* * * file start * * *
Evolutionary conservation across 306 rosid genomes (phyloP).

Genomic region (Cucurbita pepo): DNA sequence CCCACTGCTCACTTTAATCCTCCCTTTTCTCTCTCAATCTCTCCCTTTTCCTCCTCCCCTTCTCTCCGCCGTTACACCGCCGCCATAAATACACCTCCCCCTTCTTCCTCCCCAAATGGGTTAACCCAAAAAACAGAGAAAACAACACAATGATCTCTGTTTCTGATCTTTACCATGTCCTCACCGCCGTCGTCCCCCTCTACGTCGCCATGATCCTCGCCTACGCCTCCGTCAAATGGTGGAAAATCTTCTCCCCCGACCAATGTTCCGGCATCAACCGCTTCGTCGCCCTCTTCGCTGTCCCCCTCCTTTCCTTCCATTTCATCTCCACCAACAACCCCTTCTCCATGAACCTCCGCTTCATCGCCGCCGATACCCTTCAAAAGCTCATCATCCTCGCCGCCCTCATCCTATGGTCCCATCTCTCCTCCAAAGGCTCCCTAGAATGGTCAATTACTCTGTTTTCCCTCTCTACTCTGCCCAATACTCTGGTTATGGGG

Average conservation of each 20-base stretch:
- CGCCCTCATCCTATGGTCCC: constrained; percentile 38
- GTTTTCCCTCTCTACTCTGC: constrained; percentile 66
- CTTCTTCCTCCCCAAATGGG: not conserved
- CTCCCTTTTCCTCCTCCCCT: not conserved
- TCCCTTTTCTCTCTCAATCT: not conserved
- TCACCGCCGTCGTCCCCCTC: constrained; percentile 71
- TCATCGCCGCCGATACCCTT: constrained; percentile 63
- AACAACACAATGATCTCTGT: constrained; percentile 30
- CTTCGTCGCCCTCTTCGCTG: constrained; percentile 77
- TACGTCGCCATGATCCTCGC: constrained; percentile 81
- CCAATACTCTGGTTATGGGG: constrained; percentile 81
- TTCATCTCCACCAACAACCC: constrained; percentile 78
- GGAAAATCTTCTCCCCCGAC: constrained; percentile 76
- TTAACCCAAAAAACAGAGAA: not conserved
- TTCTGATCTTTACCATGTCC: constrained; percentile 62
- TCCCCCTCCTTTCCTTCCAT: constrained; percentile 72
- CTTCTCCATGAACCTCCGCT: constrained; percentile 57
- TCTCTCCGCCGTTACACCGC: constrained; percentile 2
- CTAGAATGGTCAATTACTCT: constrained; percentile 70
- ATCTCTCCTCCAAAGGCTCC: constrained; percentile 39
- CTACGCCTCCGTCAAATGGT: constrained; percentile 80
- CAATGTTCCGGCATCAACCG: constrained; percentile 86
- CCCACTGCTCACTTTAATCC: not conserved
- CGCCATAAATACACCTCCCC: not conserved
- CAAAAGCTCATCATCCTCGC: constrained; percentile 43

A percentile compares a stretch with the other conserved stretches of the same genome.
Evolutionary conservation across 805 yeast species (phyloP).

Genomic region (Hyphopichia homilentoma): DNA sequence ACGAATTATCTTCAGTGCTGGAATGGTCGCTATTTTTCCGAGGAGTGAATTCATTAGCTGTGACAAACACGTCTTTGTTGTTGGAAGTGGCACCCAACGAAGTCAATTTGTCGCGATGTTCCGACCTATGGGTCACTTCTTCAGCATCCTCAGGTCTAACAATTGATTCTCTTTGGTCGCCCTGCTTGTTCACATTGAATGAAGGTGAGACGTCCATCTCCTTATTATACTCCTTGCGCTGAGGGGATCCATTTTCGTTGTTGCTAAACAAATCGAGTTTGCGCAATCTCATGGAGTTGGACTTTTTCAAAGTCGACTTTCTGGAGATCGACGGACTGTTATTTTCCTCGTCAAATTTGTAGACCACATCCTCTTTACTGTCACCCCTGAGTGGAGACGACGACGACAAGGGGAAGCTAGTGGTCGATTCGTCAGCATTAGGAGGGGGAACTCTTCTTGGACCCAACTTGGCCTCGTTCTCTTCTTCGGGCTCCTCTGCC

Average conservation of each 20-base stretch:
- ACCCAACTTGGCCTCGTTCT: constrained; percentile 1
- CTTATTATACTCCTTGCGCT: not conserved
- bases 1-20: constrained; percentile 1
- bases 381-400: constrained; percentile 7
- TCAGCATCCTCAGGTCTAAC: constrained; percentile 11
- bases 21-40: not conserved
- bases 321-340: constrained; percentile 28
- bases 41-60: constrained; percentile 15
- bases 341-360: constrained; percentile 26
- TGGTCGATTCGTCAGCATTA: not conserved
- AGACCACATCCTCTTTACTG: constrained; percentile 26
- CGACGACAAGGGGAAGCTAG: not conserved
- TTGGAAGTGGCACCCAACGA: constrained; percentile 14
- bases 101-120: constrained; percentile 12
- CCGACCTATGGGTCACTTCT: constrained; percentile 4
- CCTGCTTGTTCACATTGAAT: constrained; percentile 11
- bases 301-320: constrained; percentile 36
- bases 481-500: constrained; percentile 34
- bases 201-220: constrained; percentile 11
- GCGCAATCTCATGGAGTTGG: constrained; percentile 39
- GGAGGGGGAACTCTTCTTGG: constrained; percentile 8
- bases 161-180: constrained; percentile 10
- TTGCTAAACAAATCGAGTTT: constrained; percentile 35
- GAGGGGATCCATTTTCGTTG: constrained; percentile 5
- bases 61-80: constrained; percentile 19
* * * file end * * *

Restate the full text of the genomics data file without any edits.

Evolutionary conservation across 306 rosid genomes (phyloP).

Genomic region (Cucurbita pepo): DNA sequence CCCACTGCTCACTTTAATCCTCCCTTTTCTCTCTCAATCTCTCCCTTTTCCTCCTCCCCTTCTCTCCGCCGTTACACCGCCGCCATAAATACACCTCCCCCTTCTTCCTCCCCAAATGGGTTAACCCAAAAAACAGAGAAAACAACACAATGATCTCTGTTTCTGATCTTTACCATGTCCTCACCGCCGTCGTCCCCCTCTACGTCGCCATGATCCTCGCCTACGCCTCCGTCAAATGGTGGAAAATCTTCTCCCCCGACCAATGTTCCGGCATCAACCGCTTCGTCGCCCTCTTCGCTGTCCCCCTCCTTTCCTTCCATTTCATCTCCACCAACAACCCCTTCTCCATGAACCTCCGCTTCATCGCCGCCGATACCCTTCAAAAGCTCATCATCCTCGCCGCCCTCATCCTATGGTCCCATCTCTCCTCCAAAGGCTCCCTAGAATGGTCAATTACTCTGTTTTCCCTCTCTACTCTGCCCAATACTCTGGTTATGGGG

Average conservation of each 20-base stretch:
- CGCCCTCATCCTATGGTCCC: constrained; percentile 38
- GTTTTCCCTCTCTACTCTGC: constrained; percentile 66
- CTTCTTCCTCCCCAAATGGG: not conserved
- CTCCCTTTTCCTCCTCCCCT: not conserved
- TCCCTTTTCTCTCTCAATCT: not conserved
- TCACCGCCGTCGTCCCCCTC: constrained; percentile 71
- TCATCGCCGCCGATACCCTT: constrained; percentile 63
- AACAACACAATGATCTCTGT: constrained; percentile 30
- CTTCGTCGCCCTCTTCGCTG: constrained; percentile 77
- TACGTCGCCATGATCCTCGC: constrained; percentile 81
- CCAATACTCTGGTTATGGGG: constrained; percentile 81
- TTCATCTCCACCAACAACCC: constrained; percentile 78
- GGAAAATCTTCTCCCCCGAC: constrained; percentile 76
- TTAACCCAAAAAACAGAGAA: not conserved
- TTCTGATCTTTACCATGTCC: constrained; percentile 62
- TCCCCCTCCTTTCCTTCCAT: constrained; percentile 72
- CTTCTCCATGAACCTCCGCT: constrained; percentile 57
- TCTCTCCGCCGTTACACCGC: constrained; percentile 2
- CTAGAATGGTCAATTACTCT: constrained; percentile 70
- ATCTCTCCTCCAAAGGCTCC: constrained; percentile 39
- CTACGCCTCCGTCAAATGGT: constrained; percentile 80
- CAATGTTCCGGCATCAACCG: constrained; percentile 86
- CCCACTGCTCACTTTAATCC: not conserved
- CGCCATAAATACACCTCCCC: not conserved
- CAAAAGCTCATCATCCTCGC: constrained; percentile 43

A percentile compares a stretch with the other conserved stretches of the same genome.
Evolutionary conservation across 805 yeast species (phyloP).

Genomic region (Hyphopichia homilentoma): DNA sequence ACGAATTATCTTCAGTGCTGGAATGGTCGCTATTTTTCCGAGGAGTGAATTCATTAGCTGTGACAAACACGTCTTTGTTGTTGGAAGTGGCACCCAACGAAGTCAATTTGTCGCGATGTTCCGACCTATGGGTCACTTCTTCAGCATCCTCAGGTCTAACAATTGATTCTCTTTGGTCGCCCTGCTTGTTCACATTGAATGAAGGTGAGACGTCCATCTCCTTATTATACTCCTTGCGCTGAGGGGATCCATTTTCGTTGTTGCTAAACAAATCGAGTTTGCGCAATCTCATGGAGTTGGACTTTTTCAAAGTCGACTTTCTGGAGATCGACGGACTGTTATTTTCCTCGTCAAATTTGTAGACCACATCCTCTTTACTGTCACCCCTGAGTGGAGACGACGACGACAAGGGGAAGCTAGTGGTCGATTCGTCAGCATTAGGAGGGGGAACTCTTCTTGGACCCAACTTGGCCTCGTTCTCTTCTTCGGGCTCCTCTGCC

Average conservation of each 20-base stretch:
- ACCCAACTTGGCCTCGTTCT: constrained; percentile 1
- CTTATTATACTCCTTGCGCT: not conserved
- bases 1-20: constrained; percentile 1
- bases 381-400: constrained; percentile 7
- TCAGCATCCTCAGGTCTAAC: constrained; percentile 11
- bases 21-40: not conserved
- bases 321-340: constrained; percentile 28
- bases 41-60: constrained; percentile 15
- bases 341-360: constrained; percentile 26
- TGGTCGATTCGTCAGCATTA: not conserved
- AGACCACATCCTCTTTACTG: constrained; percentile 26
- CGACGACAAGGGGAAGCTAG: not conserved
- TTGGAAGTGGCACCCAACGA: constrained; percentile 14
- bases 101-120: constrained; percentile 12
- CCGACCTATGGGTCACTTCT: constrained; percentile 4
- CCTGCTTGTTCACATTGAAT: constrained; percentile 11
- bases 301-320: constrained; percentile 36
- bases 481-500: constrained; percentile 34
- bases 201-220: constrained; percentile 11
- GCGCAATCTCATGGAGTTGG: constrained; percentile 39
- GGAGGGGGAACTCTTCTTGG: constrained; percentile 8
- bases 161-180: constrained; percentile 10
- TTGCTAAACAAATCGAGTTT: constrained; percentile 35
- GAGGGGATCCATTTTCGTTG: constrained; percentile 5
- bases 61-80: constrained; percentile 19